Monday, December 04, 2006
One Step Forward, Two Steps Back
In a "leaked" classified memo, written two days before his "retirement," outgoing Secretary of Defense, Donald Rumsfeld, apart from acknowledging that this administration's strategy, in Iraq, needs "a major adjustment" suggested the White House "recast" how they talk about the military operation. Rest assured that when Rumsfeld tells the president to "go minimalist," he isn't talking about troop deployment, or proposed funding for defense; instead, he's referring specifically to "how we talk about them ( U.S. military objectives)." (NYT) That said, he may well be talking about staff reduction in light of how many have tendered their resignations since the president first occupied the Oval Office back in 2000, the latest casualty being John Bolton, a victim of what the president terms "stubborn obstructionism," but what was once called healthy dissent.
But enough about Rumsfeld, and his creative ideas about how best to slant information that the government disseminates about its egregiously flawed foreign policy to its electorate. Whether the release of what can only be seen as a dubiously private memo was timed to exculpate him for posterity, or whether his viewpoint on Iraq differed significantly privately from his public posturing and, like Colin Powell, he was forced to tow the line, or quit; whether he just agreed to be the fall guy so the president, and other senior administration members, don't have to take the hit, the bottom line is Rummy is on his way out, and it's time to focus instead on Robert M. Gates, the Bush nominee to replace him who goes before the Senate Armed Services Committee for confirmation Tuesday.
Those most vocal about Rumsfeld's departure, and the assignation of blame for the failed policy in Iraq, need to take a closer look at the man who was nominated, three weeks ago, to replace him, and the role Gates took in rubberstamping the worldview of a former president, George H.W. Bush. Those, in Congress, who like to think of themselves as progressive need also to ask themselves if, in Robert Gates, we have another presidential yes man like Attorney General Alberto Gonzales.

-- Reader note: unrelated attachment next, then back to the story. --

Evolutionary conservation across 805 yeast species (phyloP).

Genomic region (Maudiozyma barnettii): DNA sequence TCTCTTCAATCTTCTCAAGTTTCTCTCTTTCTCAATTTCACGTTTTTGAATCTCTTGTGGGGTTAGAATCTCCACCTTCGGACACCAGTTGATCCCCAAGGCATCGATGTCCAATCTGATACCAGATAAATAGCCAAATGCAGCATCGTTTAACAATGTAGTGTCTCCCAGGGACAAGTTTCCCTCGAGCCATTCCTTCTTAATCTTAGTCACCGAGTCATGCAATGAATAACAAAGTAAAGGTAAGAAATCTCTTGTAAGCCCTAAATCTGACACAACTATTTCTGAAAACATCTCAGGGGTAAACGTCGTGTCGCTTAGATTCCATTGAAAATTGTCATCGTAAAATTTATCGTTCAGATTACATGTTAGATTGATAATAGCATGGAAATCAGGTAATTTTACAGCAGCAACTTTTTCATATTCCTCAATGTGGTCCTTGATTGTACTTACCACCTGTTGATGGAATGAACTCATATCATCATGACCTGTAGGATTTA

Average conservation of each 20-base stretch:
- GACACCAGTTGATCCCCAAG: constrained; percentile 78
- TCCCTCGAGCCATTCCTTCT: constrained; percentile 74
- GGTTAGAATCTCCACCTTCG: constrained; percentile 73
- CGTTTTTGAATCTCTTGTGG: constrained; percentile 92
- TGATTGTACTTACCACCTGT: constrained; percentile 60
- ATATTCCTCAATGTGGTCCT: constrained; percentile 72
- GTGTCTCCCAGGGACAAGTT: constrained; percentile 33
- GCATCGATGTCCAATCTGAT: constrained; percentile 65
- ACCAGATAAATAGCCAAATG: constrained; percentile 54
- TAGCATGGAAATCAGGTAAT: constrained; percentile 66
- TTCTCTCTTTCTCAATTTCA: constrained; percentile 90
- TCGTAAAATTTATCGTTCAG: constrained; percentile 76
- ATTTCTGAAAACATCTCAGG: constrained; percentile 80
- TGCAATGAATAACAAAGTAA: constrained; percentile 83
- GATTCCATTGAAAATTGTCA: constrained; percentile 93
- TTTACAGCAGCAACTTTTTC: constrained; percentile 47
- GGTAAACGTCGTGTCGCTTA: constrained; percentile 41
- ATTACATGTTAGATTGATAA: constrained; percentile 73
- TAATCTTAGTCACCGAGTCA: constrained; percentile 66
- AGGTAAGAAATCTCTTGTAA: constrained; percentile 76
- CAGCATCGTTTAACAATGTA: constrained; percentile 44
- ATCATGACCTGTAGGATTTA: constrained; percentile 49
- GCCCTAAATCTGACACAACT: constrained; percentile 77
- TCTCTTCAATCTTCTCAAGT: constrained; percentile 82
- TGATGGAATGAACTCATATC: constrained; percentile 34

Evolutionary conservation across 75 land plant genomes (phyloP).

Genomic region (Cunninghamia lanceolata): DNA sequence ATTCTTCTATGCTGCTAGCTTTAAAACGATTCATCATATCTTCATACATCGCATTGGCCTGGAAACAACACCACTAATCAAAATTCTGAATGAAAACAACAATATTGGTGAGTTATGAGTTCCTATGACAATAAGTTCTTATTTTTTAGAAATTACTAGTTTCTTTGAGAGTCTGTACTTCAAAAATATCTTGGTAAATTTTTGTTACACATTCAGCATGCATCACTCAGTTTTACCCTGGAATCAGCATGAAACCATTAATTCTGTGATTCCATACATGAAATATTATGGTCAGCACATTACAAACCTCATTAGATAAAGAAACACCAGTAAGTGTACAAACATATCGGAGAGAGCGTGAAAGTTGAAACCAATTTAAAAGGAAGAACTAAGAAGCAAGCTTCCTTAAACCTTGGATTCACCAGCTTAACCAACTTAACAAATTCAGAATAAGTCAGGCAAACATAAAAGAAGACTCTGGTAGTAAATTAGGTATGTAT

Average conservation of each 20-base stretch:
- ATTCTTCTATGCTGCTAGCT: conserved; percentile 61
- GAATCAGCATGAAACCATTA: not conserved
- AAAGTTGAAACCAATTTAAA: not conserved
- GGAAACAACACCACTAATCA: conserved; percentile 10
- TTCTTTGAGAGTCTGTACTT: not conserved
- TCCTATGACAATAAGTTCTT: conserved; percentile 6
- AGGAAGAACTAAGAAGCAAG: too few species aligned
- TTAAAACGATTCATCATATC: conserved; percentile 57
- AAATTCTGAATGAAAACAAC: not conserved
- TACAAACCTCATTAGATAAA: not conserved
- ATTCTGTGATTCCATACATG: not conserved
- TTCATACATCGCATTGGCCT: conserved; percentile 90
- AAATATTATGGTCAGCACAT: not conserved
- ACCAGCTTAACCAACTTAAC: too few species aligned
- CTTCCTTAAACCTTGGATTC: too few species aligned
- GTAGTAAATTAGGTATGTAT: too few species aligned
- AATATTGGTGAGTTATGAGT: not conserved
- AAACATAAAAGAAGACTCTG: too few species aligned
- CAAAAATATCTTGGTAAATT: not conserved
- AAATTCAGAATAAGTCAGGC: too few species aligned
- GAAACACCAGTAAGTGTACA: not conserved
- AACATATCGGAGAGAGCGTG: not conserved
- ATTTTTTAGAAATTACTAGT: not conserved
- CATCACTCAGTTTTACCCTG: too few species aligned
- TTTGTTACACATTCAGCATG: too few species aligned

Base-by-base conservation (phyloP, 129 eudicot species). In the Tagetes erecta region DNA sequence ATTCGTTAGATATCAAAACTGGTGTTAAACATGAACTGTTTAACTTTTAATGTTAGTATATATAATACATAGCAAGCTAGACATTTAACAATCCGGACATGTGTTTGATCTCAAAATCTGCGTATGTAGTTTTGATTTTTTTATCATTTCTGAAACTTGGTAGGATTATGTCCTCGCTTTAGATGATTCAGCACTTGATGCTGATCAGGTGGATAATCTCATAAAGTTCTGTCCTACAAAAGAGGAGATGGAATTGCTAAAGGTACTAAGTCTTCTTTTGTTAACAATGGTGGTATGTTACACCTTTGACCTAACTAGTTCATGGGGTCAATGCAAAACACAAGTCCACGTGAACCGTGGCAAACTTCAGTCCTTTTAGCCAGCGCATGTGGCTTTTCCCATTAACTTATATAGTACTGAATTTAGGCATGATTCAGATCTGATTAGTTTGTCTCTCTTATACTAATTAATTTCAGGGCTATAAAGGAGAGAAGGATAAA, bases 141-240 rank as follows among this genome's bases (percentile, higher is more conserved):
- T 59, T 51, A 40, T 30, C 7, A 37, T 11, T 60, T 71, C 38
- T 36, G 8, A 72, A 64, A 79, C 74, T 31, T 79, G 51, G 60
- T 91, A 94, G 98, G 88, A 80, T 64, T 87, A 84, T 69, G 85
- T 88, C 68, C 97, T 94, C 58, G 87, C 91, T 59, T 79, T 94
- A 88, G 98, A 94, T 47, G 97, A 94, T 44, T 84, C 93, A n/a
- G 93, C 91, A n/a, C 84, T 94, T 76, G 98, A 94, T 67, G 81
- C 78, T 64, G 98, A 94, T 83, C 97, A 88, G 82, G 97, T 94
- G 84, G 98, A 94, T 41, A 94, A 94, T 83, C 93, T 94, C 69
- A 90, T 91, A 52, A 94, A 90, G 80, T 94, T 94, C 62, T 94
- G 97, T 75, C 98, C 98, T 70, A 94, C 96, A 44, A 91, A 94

What do we know about Gates? Well, for openers, he's the president of Texas A & M University who has a Ph.D. from Georgetown in Russian and soviet history, something to keep in mind when considering former accusations that he fabricated evidence about the threat posed by the Soviet Union and was quite adept at "skewing intelligence to promote a particular worldview." (Wikipedia) The ability to skewering intelligence, by the way, will prove to be a major asset, in the months ahead, with respect to beating the war drums on Iran, and it's a safe bet that Gates will be an even better spin master than his predecessor.
Something else to remember about the former CIA director is that, while he was believed to be up to his ears in the illegal diversion of funds from arms sales to Iran to support the Contras, the so-called Iran/Contra affair, an Independent Counsel assigned to investigate his involvement in the illicit diversion backed off when faced with the daunting challenge of making an indictment stick due to the "reasonable doubt" defense. Clearly, reasonable doubt was not what saved him from indictment, but his proximity to key players in the first Bush administration who themselves tried to cover up their knowledge of the covert sale of arms in exchange for hostages scandal.Keep in mind, too, while he withdrew his first nomination as CIA director, in 1987, as a result of all the controversy over what is widely acknowledged to be his knowledge of the illegal Nicaraguan operation, he managed to get nominated a second time, in 1991, and prevail under the presidency of George H.W. Bush.